Bhavdeep has worked for publications like The Times of India, The Telegraph, The Indian Express, India Today & Outlook. She has authored a book ‘Gurus: Stories of India’s Leading Babas’. She is presently freelancing for several publications -both print and digital
On the domestic front, the challenges ahead make the seven labours of Hercules look like a walk in the park: the agrarian crisis, unemployment, population growth, the ever-present ‘twin deficit’ problem and cash crunch. On the international front, the government must contend with an impending global slowdown and increasingly delicate geostrategic relations.
The chief elements of the farm crisis are: real farm incomes have plummeted, widening the gap between farm and non-farm incomes, price volatility in global markets has negatively impacted Indian farmers even as domestic price discovery mechanisms have failed to evolve, risk-proofing through public crop insurance has been unsuccessful, access to credit is skewed in favour of big farmers, post-harvest infrastructure is weak resulting in enormous wastage and middlemen run the show. All this, against a backdrop of increasing water stress and microclimatic shifts.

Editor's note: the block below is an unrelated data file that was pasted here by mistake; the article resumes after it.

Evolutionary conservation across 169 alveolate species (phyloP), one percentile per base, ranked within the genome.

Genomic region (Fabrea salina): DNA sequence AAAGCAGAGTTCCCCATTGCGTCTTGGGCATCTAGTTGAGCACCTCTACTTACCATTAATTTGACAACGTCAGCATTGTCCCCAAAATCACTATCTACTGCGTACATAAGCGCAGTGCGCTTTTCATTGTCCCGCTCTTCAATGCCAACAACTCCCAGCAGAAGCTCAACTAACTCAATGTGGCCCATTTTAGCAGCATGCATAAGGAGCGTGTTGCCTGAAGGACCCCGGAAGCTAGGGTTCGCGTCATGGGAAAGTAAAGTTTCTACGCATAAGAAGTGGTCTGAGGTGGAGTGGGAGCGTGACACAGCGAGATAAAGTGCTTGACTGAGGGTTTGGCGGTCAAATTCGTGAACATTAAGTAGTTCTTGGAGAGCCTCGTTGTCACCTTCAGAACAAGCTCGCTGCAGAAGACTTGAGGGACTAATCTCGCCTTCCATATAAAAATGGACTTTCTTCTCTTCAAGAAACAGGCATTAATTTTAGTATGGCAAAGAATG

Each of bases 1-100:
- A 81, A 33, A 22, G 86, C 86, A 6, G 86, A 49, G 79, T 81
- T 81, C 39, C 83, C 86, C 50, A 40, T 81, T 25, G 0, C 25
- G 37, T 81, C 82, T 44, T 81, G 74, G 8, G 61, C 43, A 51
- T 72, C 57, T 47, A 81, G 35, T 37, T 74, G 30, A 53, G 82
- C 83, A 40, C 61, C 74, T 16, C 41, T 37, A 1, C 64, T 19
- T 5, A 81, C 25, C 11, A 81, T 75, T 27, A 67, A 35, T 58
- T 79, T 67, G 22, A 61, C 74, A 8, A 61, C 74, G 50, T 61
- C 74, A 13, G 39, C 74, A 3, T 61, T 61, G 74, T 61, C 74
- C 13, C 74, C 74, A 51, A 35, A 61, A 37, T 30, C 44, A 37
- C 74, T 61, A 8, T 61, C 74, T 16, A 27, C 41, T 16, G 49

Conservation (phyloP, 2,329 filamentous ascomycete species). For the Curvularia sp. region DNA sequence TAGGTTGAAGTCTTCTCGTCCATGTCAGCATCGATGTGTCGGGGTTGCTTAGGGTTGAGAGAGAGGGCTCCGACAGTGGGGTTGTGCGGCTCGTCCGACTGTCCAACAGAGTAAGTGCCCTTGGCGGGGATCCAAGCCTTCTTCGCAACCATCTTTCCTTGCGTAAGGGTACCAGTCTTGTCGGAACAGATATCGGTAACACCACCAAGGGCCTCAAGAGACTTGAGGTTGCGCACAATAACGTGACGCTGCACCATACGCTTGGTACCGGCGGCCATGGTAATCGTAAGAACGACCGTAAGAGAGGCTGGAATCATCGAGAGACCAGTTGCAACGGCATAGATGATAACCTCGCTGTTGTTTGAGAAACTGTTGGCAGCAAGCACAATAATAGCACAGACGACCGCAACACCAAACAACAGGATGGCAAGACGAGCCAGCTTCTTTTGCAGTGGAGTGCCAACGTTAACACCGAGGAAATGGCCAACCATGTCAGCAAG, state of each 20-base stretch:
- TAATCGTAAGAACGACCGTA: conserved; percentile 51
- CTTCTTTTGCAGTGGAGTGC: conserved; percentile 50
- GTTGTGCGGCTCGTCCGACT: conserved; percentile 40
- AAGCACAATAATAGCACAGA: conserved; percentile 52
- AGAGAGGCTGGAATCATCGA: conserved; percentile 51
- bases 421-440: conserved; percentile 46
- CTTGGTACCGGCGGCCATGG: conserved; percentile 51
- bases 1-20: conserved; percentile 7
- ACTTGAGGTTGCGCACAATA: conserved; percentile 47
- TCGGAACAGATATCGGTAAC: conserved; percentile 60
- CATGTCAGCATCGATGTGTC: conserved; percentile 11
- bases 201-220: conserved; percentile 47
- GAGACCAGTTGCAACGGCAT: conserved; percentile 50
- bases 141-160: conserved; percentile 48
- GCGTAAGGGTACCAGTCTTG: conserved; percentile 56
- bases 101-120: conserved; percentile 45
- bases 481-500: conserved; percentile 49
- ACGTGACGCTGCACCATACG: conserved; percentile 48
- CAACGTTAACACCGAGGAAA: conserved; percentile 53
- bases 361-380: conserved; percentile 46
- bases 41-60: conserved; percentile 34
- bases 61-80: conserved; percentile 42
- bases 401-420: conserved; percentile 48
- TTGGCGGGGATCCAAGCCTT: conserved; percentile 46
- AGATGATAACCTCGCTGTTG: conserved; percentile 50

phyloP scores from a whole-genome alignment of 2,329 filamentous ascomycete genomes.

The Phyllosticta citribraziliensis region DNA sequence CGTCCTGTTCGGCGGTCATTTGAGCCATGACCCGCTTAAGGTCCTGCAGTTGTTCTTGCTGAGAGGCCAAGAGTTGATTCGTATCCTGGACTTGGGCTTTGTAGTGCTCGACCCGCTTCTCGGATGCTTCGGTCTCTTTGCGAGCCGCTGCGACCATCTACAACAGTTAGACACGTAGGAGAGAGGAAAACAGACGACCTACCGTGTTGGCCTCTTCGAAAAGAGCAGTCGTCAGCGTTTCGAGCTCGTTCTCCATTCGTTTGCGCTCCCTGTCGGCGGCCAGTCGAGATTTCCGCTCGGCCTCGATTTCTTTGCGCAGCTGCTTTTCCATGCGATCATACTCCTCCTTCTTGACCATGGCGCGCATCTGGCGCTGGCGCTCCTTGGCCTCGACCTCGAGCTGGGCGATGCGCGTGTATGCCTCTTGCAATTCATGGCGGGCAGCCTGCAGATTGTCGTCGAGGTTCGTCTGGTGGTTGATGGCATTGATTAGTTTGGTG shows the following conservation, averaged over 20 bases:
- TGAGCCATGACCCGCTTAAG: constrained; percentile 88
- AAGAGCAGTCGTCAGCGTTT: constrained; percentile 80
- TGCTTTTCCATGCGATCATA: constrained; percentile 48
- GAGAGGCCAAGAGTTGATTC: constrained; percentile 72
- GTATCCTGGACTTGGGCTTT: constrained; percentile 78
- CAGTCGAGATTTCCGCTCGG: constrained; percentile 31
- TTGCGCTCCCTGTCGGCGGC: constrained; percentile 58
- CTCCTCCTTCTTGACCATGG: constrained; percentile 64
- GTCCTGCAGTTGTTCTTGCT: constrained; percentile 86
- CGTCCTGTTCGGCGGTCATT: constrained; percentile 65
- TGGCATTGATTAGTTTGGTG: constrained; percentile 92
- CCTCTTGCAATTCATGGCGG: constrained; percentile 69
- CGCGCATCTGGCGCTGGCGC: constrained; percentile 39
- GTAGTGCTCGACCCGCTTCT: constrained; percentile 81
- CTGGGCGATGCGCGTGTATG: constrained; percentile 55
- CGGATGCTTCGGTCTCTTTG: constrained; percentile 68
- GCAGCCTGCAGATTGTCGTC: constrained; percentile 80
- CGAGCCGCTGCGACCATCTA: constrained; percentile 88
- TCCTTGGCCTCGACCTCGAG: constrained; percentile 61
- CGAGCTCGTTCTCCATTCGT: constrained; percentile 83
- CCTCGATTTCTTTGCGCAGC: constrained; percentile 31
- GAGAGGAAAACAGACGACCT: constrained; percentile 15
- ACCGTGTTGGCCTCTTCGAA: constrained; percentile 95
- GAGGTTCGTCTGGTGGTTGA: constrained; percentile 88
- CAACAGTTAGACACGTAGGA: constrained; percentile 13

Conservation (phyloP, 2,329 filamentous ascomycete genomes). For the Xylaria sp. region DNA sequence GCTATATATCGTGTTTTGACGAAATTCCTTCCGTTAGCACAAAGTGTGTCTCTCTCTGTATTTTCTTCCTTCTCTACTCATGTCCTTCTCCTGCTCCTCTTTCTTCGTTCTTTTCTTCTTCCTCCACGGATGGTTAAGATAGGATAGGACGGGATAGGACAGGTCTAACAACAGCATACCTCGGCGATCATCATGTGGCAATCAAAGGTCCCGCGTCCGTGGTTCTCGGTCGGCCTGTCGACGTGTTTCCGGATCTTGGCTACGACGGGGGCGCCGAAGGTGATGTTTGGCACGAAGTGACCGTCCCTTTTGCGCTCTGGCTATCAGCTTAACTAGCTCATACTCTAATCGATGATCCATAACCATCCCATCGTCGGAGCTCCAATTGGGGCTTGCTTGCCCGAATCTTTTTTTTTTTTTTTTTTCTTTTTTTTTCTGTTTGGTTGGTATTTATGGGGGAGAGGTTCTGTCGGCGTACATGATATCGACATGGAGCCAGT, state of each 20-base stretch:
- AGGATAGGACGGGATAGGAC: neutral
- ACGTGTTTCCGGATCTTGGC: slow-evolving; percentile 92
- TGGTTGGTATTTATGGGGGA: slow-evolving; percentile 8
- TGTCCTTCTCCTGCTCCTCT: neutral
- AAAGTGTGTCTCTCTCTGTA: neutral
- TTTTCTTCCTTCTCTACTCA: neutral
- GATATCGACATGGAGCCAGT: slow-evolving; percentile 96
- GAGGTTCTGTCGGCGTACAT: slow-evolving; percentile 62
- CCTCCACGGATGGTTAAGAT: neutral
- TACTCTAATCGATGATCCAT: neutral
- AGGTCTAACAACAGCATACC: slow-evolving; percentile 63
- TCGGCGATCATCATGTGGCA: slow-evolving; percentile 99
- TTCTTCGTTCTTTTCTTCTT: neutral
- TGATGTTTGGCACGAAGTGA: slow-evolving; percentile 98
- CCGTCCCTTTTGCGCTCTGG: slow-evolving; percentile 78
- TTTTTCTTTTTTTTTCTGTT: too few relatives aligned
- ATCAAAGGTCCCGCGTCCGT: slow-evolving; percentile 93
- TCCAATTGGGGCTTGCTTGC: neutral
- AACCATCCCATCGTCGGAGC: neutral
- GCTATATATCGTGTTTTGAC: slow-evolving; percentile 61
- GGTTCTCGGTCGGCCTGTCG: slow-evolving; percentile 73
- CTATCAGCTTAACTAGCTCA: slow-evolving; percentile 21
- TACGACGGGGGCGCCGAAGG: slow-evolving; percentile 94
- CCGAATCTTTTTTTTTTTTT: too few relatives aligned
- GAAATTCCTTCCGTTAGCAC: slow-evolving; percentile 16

The The crisis has been decades in the making and had deepened in the last five years, despite the introduction of band-aid measures. Implementation issues dogged the Pradhan Mantri Fasal Bima Yojana, the common agriculture market (eNAM) and the price deficiency payments scheme (intended to bridge the gap between minimum support price and open market rates).
The Earlier this year, the incumbent government was forced to introduce an income support scheme of Rs 6,000 a year per farm household (PM Kisan Samman Nidhi Yojana). The shift from ‘price policy’ to ‘income policy’, according to farm policy analyst Devinder Sharma, was both an admission of failure and “a tectonic shift in economic thinking”.
The Such is the urgency of the problem that agriculture will have to be made an overriding priority. Solutions such as a per acre subsidy subsuming all other subsidies, a one-time (and never again) farm loan waiver for small debts and radical market reforms including overhauling the public distribution system are on the table, in addition to higher public investment. The pros and cons of each have already been studied intensively. Quick and informed decisions are possible without palming them off on committees.